Audemars Piguet took part in the 5th edition of the Dubai Watch Week from 24 to 28 November 2021 at the Gate in the Dubai International Financial Centre with a booth and exhibition space, dedicated mainly to the Royal Oak Offshore.
Audemars Piguet and Rolex had a significant, instantly visible and highly admired presence at the Dubai Watch Week this year – both brands built a big booth outside of the Brands Exhibition area, with their own ‘gallery-section’ and even a place to chill and have a coffee with other brand lovers.
Audemars Piguet’s space hosted a large-scale exhibition, called ‘Beyond the Limits: A Journey through Time, Design and Materials’, with the intention of showing the visitors the Manufacture’s endless quest for innovation. As you entered the booth the first room showed the Royal Oak Offshore – the very recognisable sports watch which has been one of the brand’s main platforms for creative experimentation.
Following the steps of the Royal Oak designed by Gerald Genta – launched in 1972 and ‘shocking’ the finewatchmaking scene with its unusual shape and material – the Royal Oak Offshore has always embodied rule-breaking.
It was born in 1993. The designer was the Geneva-based Emmanuel Gueit, who received much criticism even from Genta. It took some time until even AP started to believe in it so the first 100 pieces only wore “Royal Oak” on the back. The today overused but back then rather original ‘The Beast’ nickname stuck to it instantly due to its unusually large dimensions: this is a 42mm diameter and 14.5mm thick timepiece. Colourful versions exist since Baselworld in 1997, when the manufacture created some to celebrate the original Royal Oak’s 20th anniversary.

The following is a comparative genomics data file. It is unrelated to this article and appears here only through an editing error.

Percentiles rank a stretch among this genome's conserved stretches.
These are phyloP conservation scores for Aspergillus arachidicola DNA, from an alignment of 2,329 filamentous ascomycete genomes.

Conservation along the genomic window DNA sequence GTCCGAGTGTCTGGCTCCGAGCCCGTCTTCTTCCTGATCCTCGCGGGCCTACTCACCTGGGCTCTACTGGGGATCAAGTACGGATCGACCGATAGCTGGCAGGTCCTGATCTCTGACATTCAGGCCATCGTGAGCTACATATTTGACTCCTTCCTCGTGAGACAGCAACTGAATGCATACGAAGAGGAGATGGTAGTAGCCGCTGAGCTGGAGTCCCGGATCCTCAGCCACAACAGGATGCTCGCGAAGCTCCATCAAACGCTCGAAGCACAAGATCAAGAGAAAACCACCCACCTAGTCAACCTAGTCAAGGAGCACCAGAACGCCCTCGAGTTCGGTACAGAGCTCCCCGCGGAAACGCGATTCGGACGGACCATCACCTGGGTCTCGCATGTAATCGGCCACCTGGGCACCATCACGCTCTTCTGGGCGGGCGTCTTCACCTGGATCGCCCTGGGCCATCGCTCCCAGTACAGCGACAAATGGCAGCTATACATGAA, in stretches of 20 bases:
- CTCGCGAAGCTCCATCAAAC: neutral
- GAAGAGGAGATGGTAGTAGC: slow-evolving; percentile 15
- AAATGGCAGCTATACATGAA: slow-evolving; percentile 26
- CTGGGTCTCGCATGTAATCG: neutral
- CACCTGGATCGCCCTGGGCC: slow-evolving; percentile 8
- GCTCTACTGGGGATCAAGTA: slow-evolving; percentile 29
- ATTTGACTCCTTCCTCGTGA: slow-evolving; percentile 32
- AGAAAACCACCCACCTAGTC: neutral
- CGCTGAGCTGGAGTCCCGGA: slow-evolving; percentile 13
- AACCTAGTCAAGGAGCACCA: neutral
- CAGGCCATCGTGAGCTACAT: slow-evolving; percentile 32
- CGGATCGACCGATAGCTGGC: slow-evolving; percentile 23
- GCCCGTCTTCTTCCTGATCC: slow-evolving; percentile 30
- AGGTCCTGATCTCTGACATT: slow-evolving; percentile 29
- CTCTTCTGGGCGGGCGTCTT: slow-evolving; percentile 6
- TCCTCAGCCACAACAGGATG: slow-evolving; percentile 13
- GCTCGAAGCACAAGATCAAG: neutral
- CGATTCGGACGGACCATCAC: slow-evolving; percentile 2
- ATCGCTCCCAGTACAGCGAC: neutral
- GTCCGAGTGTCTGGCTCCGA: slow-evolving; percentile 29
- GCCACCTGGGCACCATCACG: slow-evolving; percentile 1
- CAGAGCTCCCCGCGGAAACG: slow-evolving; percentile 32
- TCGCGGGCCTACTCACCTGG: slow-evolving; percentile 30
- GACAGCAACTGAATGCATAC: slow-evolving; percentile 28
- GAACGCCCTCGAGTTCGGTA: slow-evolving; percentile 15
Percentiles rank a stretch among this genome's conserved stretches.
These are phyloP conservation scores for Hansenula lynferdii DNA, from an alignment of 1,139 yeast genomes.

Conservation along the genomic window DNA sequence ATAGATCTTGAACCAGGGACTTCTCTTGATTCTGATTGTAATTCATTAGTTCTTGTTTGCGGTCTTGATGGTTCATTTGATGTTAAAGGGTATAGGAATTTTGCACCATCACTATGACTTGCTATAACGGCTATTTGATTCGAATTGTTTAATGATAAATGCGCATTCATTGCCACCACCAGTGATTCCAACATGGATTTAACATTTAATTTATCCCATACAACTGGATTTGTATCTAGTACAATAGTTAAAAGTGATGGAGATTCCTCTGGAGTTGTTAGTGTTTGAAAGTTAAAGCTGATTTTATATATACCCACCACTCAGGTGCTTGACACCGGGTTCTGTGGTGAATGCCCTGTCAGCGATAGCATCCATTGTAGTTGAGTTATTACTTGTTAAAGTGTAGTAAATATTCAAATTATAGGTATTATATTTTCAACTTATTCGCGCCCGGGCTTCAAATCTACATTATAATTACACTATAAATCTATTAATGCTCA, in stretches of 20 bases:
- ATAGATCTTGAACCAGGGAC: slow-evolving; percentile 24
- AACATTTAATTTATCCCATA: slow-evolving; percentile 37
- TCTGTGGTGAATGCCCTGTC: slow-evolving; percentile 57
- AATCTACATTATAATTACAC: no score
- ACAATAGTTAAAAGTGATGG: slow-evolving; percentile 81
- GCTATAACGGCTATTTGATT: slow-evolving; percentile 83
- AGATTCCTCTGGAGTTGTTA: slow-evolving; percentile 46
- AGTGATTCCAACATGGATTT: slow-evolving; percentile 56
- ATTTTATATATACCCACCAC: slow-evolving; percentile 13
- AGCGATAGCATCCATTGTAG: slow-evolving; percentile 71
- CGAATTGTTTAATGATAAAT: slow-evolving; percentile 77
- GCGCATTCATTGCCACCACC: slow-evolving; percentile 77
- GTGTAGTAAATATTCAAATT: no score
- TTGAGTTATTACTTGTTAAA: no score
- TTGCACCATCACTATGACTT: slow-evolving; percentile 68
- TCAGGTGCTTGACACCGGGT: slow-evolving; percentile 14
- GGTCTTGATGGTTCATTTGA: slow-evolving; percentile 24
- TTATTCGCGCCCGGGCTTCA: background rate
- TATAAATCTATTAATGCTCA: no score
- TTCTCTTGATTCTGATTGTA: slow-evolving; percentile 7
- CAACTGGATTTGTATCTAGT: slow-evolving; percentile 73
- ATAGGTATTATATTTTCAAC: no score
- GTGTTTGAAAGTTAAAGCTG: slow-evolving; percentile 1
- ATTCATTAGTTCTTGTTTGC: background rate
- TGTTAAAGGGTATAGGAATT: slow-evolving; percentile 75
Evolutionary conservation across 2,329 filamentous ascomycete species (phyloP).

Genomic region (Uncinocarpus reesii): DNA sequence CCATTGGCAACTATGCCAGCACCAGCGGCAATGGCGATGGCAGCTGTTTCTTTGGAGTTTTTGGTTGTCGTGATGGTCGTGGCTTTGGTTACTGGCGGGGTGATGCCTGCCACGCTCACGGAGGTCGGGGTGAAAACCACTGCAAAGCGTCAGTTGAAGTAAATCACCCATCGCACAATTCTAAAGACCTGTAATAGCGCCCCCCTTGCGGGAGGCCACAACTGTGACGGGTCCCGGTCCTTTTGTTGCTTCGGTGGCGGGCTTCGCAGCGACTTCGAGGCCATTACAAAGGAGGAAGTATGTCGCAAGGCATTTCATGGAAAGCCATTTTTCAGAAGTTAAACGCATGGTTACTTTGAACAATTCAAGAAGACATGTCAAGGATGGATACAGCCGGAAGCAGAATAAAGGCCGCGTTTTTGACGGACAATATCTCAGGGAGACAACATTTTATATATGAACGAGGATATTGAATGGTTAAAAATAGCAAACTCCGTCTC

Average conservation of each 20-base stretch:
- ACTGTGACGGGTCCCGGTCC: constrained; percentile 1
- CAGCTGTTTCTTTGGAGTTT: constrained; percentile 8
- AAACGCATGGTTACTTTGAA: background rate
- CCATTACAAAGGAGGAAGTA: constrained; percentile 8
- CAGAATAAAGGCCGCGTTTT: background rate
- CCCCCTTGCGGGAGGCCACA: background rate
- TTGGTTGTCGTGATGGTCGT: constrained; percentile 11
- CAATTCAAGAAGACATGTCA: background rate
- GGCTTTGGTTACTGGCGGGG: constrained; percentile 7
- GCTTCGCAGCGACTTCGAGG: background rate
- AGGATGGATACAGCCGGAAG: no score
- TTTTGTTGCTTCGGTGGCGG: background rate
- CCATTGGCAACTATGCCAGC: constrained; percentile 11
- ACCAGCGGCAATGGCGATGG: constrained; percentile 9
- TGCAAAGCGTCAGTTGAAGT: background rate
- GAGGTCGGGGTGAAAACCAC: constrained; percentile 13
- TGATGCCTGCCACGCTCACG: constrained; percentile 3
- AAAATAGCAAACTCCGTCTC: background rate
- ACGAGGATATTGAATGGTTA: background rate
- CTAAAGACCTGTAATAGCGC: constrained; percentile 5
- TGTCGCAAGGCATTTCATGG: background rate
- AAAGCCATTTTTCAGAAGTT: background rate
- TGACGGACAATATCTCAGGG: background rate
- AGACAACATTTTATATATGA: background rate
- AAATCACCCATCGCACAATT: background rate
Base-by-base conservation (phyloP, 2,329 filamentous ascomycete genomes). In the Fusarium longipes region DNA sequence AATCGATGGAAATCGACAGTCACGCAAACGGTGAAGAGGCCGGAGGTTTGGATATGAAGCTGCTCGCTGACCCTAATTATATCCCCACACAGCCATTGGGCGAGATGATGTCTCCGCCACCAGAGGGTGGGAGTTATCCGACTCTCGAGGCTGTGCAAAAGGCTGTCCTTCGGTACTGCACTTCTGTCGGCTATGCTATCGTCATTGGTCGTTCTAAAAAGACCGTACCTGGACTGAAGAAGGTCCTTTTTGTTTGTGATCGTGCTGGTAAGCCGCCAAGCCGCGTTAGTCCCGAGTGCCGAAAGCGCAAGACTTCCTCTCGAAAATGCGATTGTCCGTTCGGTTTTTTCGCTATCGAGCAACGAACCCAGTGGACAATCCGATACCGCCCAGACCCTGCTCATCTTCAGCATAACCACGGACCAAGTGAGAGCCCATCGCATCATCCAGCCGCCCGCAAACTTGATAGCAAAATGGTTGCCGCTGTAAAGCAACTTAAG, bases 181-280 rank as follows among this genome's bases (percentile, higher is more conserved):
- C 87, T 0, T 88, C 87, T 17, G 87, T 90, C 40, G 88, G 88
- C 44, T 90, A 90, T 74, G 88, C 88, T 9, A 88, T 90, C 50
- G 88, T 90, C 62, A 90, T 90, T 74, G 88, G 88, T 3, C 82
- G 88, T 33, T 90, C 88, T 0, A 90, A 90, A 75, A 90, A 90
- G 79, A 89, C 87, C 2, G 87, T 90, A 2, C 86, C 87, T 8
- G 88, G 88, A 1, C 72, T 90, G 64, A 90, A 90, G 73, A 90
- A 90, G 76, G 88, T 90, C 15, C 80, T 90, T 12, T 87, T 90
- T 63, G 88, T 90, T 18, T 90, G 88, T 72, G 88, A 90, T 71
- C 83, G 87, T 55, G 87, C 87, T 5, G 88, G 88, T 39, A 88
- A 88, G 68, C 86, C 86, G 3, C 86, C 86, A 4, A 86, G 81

The exhibition allowed visitors to have a solid overview about the many versions that were introduced since its launch: the Royal Oak Offshore Selfwinding Chronograph, the Diver, the Tourbillon Chronograph and the Women Collection – just to name a few. Variations in colours and materials (precious metals, stainless steel, titanium or rubber) have also been characteristic. Special versions were also made such as the ‘End of Days’ Royal Oak Offshore (named after the film ‘End of Days’ starring Arnold Schwarzenegger and with a special bracelet which could fit on the wrist of the action movie superstar) or the Alinghi Team Chronograph in forged carbon, created to the competitive Swiss sailing team and its America’s Cup presence.
The already very free-spirited design of the Royal Oak Offshore allowed Audemars Piguet to be especially experimental with the collection – using new alloys and high-tech materials such as ceramic and titanium or being bold with colours and patterns.
In the second room of the booth we had the chance to see a few exceptional pieces from the Audemars Piguet museum (including a special minute repeater pocket watch) and experience some properties of the materials used in the manufacture. I tried to rasp different materials – clearly failed with the ceramic, since it is very hard to engineer and requires special tools. The ceramic and its special alloys give opportunity to the watch brands to create light but durable watch cases. It is a scratch-proof, heat-resistant and anti-allergic material but it is brittle – if you drop your ceramic watch badly, you can break it. So R&D departments of watch manufactures are keen to create different composites and alloys to create a unique variation of the material, with the best possible properties or ‘borrowing’ materials from other industries. Some new developments are intended for a range of lightweight parts and subsystems for the automotive, aerospace, commercial truck and other markets.
2022 will see the 50th anniversary of the Royal Oak and other important milestones, like opening more AP houses, which are more a private club or a salon, than a retail space, influenced by a strong spirit of contemporary design. There are AP Houses in Hong Kong, Tokyo, Barcelona, Munich, Madrid, London, Milan and one is coming to New York City in early 2022.
Photo credits: IWC Schaffhausen. Loupiosity.com.
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